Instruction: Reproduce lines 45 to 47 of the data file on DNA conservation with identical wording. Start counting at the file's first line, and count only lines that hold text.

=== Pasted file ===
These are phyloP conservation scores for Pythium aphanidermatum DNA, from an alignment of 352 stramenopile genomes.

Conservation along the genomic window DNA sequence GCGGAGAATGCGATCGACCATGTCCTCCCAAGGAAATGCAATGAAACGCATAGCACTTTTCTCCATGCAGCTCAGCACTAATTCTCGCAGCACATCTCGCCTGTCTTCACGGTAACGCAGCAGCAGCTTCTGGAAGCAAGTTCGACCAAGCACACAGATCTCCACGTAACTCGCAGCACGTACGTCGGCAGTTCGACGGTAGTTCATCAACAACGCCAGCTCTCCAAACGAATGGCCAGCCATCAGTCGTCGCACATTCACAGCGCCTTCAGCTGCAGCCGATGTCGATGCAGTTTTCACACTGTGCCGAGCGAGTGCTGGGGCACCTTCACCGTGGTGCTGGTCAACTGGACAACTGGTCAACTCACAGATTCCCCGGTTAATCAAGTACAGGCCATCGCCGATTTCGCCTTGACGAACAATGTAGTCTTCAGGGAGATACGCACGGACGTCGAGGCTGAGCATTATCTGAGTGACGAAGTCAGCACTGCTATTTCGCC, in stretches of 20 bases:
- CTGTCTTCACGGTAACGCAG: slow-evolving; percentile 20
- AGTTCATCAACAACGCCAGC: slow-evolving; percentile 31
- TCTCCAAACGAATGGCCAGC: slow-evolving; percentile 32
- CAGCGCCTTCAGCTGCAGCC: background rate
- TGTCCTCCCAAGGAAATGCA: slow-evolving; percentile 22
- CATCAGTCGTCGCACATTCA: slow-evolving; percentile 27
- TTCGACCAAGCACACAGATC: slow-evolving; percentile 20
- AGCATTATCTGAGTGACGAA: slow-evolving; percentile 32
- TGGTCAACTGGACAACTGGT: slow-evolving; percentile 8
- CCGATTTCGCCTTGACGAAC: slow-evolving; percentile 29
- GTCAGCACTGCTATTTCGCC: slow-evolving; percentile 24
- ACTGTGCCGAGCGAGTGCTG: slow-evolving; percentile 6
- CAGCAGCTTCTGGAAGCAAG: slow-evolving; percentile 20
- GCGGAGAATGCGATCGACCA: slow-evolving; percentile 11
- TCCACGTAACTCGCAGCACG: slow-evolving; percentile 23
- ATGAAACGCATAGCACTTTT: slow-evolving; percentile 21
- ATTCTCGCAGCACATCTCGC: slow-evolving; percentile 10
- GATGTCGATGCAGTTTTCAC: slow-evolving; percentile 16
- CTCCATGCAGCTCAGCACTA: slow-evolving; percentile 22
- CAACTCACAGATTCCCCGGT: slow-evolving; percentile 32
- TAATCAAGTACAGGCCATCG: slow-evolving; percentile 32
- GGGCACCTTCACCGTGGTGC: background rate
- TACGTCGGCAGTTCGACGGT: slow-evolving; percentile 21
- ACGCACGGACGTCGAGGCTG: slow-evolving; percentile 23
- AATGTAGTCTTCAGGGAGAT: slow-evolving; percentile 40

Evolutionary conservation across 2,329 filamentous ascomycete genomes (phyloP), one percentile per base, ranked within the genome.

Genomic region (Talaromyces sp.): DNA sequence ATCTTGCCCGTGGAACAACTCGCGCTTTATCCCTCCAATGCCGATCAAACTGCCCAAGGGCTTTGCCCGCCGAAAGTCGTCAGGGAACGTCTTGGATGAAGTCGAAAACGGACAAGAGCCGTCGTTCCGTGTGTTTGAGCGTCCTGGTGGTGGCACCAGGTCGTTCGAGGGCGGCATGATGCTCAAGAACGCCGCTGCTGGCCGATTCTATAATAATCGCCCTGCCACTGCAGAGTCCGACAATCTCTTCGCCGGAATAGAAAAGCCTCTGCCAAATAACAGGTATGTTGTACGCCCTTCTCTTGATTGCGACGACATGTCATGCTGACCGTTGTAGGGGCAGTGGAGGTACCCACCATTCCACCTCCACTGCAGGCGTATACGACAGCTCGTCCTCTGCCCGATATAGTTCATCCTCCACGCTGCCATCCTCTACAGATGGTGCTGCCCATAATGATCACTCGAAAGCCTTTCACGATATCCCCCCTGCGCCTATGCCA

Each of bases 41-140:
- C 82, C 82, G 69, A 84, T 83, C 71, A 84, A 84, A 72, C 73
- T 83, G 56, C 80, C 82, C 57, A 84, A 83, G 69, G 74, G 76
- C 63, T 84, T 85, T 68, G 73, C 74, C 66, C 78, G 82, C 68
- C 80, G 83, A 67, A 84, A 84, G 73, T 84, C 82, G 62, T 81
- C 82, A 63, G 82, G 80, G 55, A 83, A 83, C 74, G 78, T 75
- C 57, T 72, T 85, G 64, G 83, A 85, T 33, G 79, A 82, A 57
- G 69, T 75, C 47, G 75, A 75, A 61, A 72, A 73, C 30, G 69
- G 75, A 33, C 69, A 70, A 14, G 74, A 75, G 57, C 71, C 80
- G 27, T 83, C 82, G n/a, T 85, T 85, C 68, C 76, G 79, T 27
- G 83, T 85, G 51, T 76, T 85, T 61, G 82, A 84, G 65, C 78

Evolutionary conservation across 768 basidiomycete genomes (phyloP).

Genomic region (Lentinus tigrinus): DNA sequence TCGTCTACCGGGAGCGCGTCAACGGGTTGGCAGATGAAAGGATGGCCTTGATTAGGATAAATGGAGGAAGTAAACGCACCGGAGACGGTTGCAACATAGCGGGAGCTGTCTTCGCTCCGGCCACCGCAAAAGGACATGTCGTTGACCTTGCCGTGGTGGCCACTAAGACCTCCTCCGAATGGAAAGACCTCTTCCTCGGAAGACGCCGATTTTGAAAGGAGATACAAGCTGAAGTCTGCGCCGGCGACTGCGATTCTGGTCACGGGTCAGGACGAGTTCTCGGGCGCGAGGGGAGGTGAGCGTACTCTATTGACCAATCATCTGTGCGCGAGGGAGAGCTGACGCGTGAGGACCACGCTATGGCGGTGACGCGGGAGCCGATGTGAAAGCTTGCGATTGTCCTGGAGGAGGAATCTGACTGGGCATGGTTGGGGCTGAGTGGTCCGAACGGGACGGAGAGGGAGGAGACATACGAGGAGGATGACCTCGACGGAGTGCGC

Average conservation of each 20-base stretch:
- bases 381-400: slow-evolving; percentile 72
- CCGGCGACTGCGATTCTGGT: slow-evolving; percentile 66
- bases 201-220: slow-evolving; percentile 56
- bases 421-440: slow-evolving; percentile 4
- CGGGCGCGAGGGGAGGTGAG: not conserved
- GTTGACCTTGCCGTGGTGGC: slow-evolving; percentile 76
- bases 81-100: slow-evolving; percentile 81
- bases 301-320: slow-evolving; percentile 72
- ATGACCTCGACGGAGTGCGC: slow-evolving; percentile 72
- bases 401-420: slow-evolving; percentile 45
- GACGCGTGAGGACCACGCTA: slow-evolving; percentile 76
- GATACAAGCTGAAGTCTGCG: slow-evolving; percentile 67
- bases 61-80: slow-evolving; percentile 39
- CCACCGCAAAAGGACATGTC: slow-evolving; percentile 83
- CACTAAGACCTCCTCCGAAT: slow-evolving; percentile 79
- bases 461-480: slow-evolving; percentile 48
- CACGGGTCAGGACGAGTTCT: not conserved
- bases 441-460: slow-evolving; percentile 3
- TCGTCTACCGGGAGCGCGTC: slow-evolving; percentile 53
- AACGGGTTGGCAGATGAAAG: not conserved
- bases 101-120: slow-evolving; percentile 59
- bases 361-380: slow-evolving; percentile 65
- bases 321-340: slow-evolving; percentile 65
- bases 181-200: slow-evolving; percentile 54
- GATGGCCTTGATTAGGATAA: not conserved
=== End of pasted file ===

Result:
- CCGGCGACTGCGATTCTGGT: slow-evolving; percentile 66
- bases 201-220: slow-evolving; percentile 56
- bases 421-440: slow-evolving; percentile 4